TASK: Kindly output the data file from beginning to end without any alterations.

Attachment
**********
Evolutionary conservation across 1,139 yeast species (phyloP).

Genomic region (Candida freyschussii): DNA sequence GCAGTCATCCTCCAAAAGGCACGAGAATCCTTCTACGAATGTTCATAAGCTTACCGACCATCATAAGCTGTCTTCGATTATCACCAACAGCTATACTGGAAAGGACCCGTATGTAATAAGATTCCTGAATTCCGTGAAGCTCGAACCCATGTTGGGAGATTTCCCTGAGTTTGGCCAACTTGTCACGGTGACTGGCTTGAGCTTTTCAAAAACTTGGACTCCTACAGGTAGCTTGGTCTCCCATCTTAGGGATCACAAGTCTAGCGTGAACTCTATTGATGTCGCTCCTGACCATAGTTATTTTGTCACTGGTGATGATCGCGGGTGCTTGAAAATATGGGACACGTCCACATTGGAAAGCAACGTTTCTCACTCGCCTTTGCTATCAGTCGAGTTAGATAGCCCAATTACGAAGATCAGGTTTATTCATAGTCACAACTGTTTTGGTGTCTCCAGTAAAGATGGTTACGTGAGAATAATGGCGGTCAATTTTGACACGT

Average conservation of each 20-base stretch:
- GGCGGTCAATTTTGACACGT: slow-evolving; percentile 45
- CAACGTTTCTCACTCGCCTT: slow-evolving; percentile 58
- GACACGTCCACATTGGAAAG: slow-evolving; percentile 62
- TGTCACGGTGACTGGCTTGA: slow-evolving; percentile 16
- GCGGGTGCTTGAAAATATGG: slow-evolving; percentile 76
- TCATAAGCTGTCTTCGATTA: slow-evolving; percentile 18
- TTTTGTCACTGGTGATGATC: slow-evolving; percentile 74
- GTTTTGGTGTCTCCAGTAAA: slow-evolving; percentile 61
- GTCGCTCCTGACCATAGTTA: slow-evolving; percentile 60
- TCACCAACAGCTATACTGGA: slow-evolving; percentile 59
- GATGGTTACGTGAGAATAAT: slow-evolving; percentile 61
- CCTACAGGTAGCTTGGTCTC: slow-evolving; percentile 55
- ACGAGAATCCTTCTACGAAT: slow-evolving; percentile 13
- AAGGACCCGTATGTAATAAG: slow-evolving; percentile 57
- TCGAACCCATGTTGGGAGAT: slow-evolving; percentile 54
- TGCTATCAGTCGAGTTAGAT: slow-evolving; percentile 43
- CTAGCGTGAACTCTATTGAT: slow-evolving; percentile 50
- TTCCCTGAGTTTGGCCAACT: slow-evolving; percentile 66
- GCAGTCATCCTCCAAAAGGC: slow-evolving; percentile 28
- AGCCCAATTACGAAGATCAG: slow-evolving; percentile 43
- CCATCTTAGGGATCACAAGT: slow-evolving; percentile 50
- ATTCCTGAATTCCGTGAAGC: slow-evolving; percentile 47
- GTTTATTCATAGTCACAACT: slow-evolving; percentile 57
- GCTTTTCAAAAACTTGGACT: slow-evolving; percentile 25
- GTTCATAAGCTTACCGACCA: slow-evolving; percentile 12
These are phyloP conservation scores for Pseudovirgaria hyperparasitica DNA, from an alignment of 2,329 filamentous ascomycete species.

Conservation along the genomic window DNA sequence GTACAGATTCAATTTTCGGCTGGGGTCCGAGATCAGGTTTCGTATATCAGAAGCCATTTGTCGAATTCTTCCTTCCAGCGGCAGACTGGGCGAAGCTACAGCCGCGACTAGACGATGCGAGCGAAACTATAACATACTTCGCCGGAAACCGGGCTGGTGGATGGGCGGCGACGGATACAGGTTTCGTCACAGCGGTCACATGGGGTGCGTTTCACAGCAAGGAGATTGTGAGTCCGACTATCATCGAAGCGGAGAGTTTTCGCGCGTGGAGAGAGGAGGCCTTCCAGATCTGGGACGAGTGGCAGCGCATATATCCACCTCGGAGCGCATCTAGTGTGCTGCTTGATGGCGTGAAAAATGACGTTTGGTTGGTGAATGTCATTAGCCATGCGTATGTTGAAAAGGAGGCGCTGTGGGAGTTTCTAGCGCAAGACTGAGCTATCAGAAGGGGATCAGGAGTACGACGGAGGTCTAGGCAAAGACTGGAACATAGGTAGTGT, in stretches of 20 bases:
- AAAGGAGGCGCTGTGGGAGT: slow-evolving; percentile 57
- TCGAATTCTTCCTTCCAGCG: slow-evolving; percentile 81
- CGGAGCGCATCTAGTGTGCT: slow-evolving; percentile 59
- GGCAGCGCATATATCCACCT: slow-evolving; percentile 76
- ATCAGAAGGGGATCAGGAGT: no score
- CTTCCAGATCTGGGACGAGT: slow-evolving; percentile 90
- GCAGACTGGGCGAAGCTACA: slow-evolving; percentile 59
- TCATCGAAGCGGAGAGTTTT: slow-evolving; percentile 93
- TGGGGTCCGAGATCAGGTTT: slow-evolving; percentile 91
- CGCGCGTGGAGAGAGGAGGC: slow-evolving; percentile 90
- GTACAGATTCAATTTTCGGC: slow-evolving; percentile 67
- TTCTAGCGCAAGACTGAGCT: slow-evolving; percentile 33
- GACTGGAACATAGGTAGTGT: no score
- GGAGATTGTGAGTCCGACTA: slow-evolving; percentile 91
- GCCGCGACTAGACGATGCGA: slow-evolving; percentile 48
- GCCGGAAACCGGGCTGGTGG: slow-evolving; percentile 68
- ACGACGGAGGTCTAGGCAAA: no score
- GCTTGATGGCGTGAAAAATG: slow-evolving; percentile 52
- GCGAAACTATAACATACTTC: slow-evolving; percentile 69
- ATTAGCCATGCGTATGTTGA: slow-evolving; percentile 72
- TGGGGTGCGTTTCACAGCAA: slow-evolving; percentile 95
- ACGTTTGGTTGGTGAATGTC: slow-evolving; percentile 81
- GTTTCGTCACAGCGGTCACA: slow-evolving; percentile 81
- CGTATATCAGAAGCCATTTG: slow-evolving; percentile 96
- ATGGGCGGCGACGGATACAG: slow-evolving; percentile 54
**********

Evolutionary conservation across 1,139 yeast species (phyloP).

Genomic region (Candida freyschussii): DNA sequence GCAGTCATCCTCCAAAAGGCACGAGAATCCTTCTACGAATGTTCATAAGCTTACCGACCATCATAAGCTGTCTTCGATTATCACCAACAGCTATACTGGAAAGGACCCGTATGTAATAAGATTCCTGAATTCCGTGAAGCTCGAACCCATGTTGGGAGATTTCCCTGAGTTTGGCCAACTTGTCACGGTGACTGGCTTGAGCTTTTCAAAAACTTGGACTCCTACAGGTAGCTTGGTCTCCCATCTTAGGGATCACAAGTCTAGCGTGAACTCTATTGATGTCGCTCCTGACCATAGTTATTTTGTCACTGGTGATGATCGCGGGTGCTTGAAAATATGGGACACGTCCACATTGGAAAGCAACGTTTCTCACTCGCCTTTGCTATCAGTCGAGTTAGATAGCCCAATTACGAAGATCAGGTTTATTCATAGTCACAACTGTTTTGGTGTCTCCAGTAAAGATGGTTACGTGAGAATAATGGCGGTCAATTTTGACACGT

Average conservation of each 20-base stretch:
- GGCGGTCAATTTTGACACGT: slow-evolving; percentile 45
- CAACGTTTCTCACTCGCCTT: slow-evolving; percentile 58
- GACACGTCCACATTGGAAAG: slow-evolving; percentile 62
- TGTCACGGTGACTGGCTTGA: slow-evolving; percentile 16
- GCGGGTGCTTGAAAATATGG: slow-evolving; percentile 76
- TCATAAGCTGTCTTCGATTA: slow-evolving; percentile 18
- TTTTGTCACTGGTGATGATC: slow-evolving; percentile 74
- GTTTTGGTGTCTCCAGTAAA: slow-evolving; percentile 61
- GTCGCTCCTGACCATAGTTA: slow-evolving; percentile 60
- TCACCAACAGCTATACTGGA: slow-evolving; percentile 59
- GATGGTTACGTGAGAATAAT: slow-evolving; percentile 61
- CCTACAGGTAGCTTGGTCTC: slow-evolving; percentile 55
- ACGAGAATCCTTCTACGAAT: slow-evolving; percentile 13
- AAGGACCCGTATGTAATAAG: slow-evolving; percentile 57
- TCGAACCCATGTTGGGAGAT: slow-evolving; percentile 54
- TGCTATCAGTCGAGTTAGAT: slow-evolving; percentile 43
- CTAGCGTGAACTCTATTGAT: slow-evolving; percentile 50
- TTCCCTGAGTTTGGCCAACT: slow-evolving; percentile 66
- GCAGTCATCCTCCAAAAGGC: slow-evolving; percentile 28
- AGCCCAATTACGAAGATCAG: slow-evolving; percentile 43
- CCATCTTAGGGATCACAAGT: slow-evolving; percentile 50
- ATTCCTGAATTCCGTGAAGC: slow-evolving; percentile 47
- GTTTATTCATAGTCACAACT: slow-evolving; percentile 57
- GCTTTTCAAAAACTTGGACT: slow-evolving; percentile 25
- GTTCATAAGCTTACCGACCA: slow-evolving; percentile 12
These are phyloP conservation scores for Pseudovirgaria hyperparasitica DNA, from an alignment of 2,329 filamentous ascomycete species.

Conservation along the genomic window DNA sequence GTACAGATTCAATTTTCGGCTGGGGTCCGAGATCAGGTTTCGTATATCAGAAGCCATTTGTCGAATTCTTCCTTCCAGCGGCAGACTGGGCGAAGCTACAGCCGCGACTAGACGATGCGAGCGAAACTATAACATACTTCGCCGGAAACCGGGCTGGTGGATGGGCGGCGACGGATACAGGTTTCGTCACAGCGGTCACATGGGGTGCGTTTCACAGCAAGGAGATTGTGAGTCCGACTATCATCGAAGCGGAGAGTTTTCGCGCGTGGAGAGAGGAGGCCTTCCAGATCTGGGACGAGTGGCAGCGCATATATCCACCTCGGAGCGCATCTAGTGTGCTGCTTGATGGCGTGAAAAATGACGTTTGGTTGGTGAATGTCATTAGCCATGCGTATGTTGAAAAGGAGGCGCTGTGGGAGTTTCTAGCGCAAGACTGAGCTATCAGAAGGGGATCAGGAGTACGACGGAGGTCTAGGCAAAGACTGGAACATAGGTAGTGT, in stretches of 20 bases:
- AAAGGAGGCGCTGTGGGAGT: slow-evolving; percentile 57
- TCGAATTCTTCCTTCCAGCG: slow-evolving; percentile 81
- CGGAGCGCATCTAGTGTGCT: slow-evolving; percentile 59
- GGCAGCGCATATATCCACCT: slow-evolving; percentile 76
- ATCAGAAGGGGATCAGGAGT: no score
- CTTCCAGATCTGGGACGAGT: slow-evolving; percentile 90
- GCAGACTGGGCGAAGCTACA: slow-evolving; percentile 59
- TCATCGAAGCGGAGAGTTTT: slow-evolving; percentile 93
- TGGGGTCCGAGATCAGGTTT: slow-evolving; percentile 91
- CGCGCGTGGAGAGAGGAGGC: slow-evolving; percentile 90
- GTACAGATTCAATTTTCGGC: slow-evolving; percentile 67
- TTCTAGCGCAAGACTGAGCT: slow-evolving; percentile 33
- GACTGGAACATAGGTAGTGT: no score
- GGAGATTGTGAGTCCGACTA: slow-evolving; percentile 91
- GCCGCGACTAGACGATGCGA: slow-evolving; percentile 48
- GCCGGAAACCGGGCTGGTGG: slow-evolving; percentile 68
- ACGACGGAGGTCTAGGCAAA: no score
- GCTTGATGGCGTGAAAAATG: slow-evolving; percentile 52
- GCGAAACTATAACATACTTC: slow-evolving; percentile 69
- ATTAGCCATGCGTATGTTGA: slow-evolving; percentile 72
- TGGGGTGCGTTTCACAGCAA: slow-evolving; percentile 95
- ACGTTTGGTTGGTGAATGTC: slow-evolving; percentile 81
- GTTTCGTCACAGCGGTCACA: slow-evolving; percentile 81
- CGTATATCAGAAGCCATTTG: slow-evolving; percentile 96
- ATGGGCGGCGACGGATACAG: slow-evolving; percentile 54